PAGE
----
NEJM Study on Pain Medication and C-Section



Summary, Analysis, Concerns



Childbirth Connection visitors are hearing about a new study about the timing of labor pain medication. Many media reports are providing misleading coverage. Childbirth Connection has prepared the following information to help visitors interpret this study, which Cynthia Wong and colleagues published in the New England Journal of Medicine on February 17, 2005.

Please see Childbirth Connection's clear, simple advice for women about labor pain relief.

What did the February 2005 study do?

The focus of the new study was on how to use the intervention, rather than whether to use it. The researchers looked at two approaches to regional analgesia, which refers to giving pain medications within the spinal column. Their objective was to understand whether waiting until later in labor could offer benefits, including reduced likelihood of cesarean section.

Only healthy women participated in the study. Each woman who agreed to participate was assigned by chance to one of two study groups:
  • "early" regional group got one type of regional analgesia before their cervix had dilated to 4 centimeters, then later got another type of regional analgesia
  • "late" regional group got pain medication by injection into the muscle and by intravenous drip first, and regional analgesia later, generally after their cervix had dilated to 4 or more centimeters

The early regional group had two types of regional analgesia. Early in labor, women in this group had spinal analgesia, which is injected into the fluid that surrounds the spinal cord and given just once. When they asked for more pain relief, they had epidural analgesia. An epidural is when pain medication is delivered through a small tube (catheter) into the epidural space just inside the tough outer membrane covering the spinal cord. This multi-stage technique, which is not widely available in U.S. maternity settings, is sometimes called combined spinal-epidural analgesia.

The late regional group received a narcotic, hydromorphone, through an injection into the muscle and through an intravenous drip early in labor, followed later in labor with epidural analgesia, regional medication through a tube into the epidural space.

Did the study do a good job measuring differences between earlier and later regional analgesia?

Unfortunately, it is difficult to answer the main question, whether delaying regional analgesia reduced the likelihood of cesarean section, for two reasons.

First, other things could have influenced the results:
  • the late group received hydromorphone, a powerful drug that influenced just this group
  • over 90% of mothers in both groups received synthetic oxytocin, a drug that intensifies contractions of the uterus, beginning in most cases early in labor; this could reduce the use of cesarean section in both groups and lead to misleading results about effects of regional analgesia.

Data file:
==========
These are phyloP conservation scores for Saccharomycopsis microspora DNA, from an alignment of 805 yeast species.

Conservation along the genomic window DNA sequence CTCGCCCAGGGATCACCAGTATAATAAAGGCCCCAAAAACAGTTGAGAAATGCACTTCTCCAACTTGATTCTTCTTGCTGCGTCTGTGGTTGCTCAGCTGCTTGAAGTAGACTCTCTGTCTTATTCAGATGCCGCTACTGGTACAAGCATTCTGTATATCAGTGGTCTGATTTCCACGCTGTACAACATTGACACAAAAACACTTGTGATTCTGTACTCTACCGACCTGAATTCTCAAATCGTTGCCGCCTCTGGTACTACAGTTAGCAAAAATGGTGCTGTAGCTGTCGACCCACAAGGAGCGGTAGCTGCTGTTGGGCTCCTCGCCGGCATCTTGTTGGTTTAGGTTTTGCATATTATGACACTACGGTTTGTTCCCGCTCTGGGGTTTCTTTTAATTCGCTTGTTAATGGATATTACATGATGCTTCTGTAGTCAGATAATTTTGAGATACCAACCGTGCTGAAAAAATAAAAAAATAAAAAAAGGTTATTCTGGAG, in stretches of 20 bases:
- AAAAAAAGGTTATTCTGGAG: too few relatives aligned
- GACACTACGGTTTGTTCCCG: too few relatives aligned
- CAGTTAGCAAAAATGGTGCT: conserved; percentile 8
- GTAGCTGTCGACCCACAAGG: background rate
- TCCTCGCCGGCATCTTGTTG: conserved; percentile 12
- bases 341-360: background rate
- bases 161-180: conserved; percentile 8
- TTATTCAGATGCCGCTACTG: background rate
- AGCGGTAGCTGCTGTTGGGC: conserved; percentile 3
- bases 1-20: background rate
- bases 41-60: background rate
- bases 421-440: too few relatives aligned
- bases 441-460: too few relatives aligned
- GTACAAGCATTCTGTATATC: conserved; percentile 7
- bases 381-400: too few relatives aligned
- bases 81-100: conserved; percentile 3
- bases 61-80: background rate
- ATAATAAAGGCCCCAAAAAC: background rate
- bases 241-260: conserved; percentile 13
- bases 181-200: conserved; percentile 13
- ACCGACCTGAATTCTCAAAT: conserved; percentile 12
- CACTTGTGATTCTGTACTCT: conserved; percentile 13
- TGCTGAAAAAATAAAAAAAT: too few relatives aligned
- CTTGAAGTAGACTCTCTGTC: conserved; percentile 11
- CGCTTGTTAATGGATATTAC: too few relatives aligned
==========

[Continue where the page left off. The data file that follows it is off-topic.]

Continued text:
Second, the combined spinal-epidural technique is not widely used in the United States and differs in fundamental respects from epidural analgesia. We do not know if results of the combined technique apply to the more common use of epidural alone.

Have other studies found that delaying regional analgesia lowers risk for cesarean section?

Lieberman and O'Donoghue (2002) carried out a rigorous systematic review of the best available research to understand whether delaying use of epidural until later in labor reduced the likelihood of cesarean birth. They concluded that such a delay may lead to fewer cesareans, but that existing research could not give a clear answer.

Does the study show that epidurals are safe?

No. Women in both groups had epidural analgesia later in labor. The study did not compare groups that did and did not have this type of pain relief. Therefore, this study sheds no light on the safety or effectiveness of epidurals. It is wrong to conclude from this study that epidurals are "safe".

What is the best evidence about the safety of epidural analgesia?

There is ample rigorous research showing that epidurals have many adverse consequences, including systematic reviews from Childbirth Connection's "The Nature and Management of Labor Pain" project (published in American Journal of Obstetrics and Gynecology, May 2002). It is important that all pregnant women understand pros and cons of epidurals and other methods of labor pain relief.

In a systematic review of adverse effects of epidural analgesia, Lieberman and O'Donoghue (2002) found that epidurals increase:
  • risk of tachycardia (abnormally rapid heart beat) in the fetus
  • length of pushing phase of labor
  • use of vaccum extraction or forceps
  • risk of serious perineal tears into the anal muscle in mothers
  • risk of fever in mothers
  • evaluation of newborns for infection, and early separation of mothers and babies
  • provision of antibiotics to newborns.

This review also found that mothers with epidural were less likely to have a spontaneous birth (with neither cesarean nor use of vacuum extraction or forceps), and that their babies scored worse on Brazelton Neonatal Behavioral Assessment Scale.

A systematic review by Mayberry and colleagues (2002) looked at the impact of epidurals on the labor experience, and found that epidurals increase likelihood of:
  • trouble urinating
  • sedation
  • low blood pressure
  • immobility, even when encouraged to move about
  • itching.

Mayberry and colleagues found that use of epidural analgesia was associated with use of many other interventions to monitor, prevent or treat epidural side effects. This regional analgesia technique involved routine use of electronic fetal monitoring, intravenous drip, and frequent blood pressure monitoring, and increased the likelihood that mothers would have other labor interventions, such as synthetic oxytocin, bladder catheters, and drugs for low blood pressure (2002).

Does the February 2005 study show that epidurals do not increase risk for cesarean section?

No. Because women in both groups had epidurals, this study sheds no light on whether an epidural increases risk for cesarean section. Lieberman and O'Donogue's systematic review of randomized controlled trials and observational research looked at the best available studies for answering this question and concluded that available studies did not permit a clear answer (2002). For now, the best we can say is that having an epidural may increase risk for cesarean section.